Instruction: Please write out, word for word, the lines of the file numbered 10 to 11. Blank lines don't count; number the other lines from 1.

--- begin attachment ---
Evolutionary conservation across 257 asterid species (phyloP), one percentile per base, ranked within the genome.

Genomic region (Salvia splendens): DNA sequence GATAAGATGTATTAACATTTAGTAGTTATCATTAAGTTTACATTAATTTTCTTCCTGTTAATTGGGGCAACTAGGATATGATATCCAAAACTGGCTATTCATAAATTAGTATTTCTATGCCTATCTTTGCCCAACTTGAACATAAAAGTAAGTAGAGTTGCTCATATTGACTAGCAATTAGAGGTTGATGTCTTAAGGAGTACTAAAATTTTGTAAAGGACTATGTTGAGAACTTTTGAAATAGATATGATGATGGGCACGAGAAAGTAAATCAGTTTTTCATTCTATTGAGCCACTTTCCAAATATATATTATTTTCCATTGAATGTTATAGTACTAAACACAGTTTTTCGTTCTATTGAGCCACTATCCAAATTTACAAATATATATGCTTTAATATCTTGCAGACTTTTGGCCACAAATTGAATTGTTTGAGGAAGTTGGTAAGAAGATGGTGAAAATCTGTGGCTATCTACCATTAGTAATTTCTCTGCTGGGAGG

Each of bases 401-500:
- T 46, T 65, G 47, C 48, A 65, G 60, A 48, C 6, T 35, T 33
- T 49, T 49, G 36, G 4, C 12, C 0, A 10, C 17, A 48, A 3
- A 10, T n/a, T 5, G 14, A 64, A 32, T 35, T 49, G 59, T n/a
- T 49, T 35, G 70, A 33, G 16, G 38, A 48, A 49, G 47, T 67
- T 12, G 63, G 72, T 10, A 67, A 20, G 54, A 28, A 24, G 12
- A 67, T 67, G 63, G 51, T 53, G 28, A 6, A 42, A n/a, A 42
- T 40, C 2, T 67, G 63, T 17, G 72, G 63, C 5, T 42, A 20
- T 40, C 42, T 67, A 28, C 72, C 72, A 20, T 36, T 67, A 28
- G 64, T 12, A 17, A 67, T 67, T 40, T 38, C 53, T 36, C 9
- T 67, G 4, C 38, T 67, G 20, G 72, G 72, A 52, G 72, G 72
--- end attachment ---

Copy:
- T 40, C 2, T 67, G 63, T 17, G 72, G 63, C 5, T 42, A 20
- T 40, C 42, T 67, A 28, C 72, C 72, A 20, T 36, T 67, A 28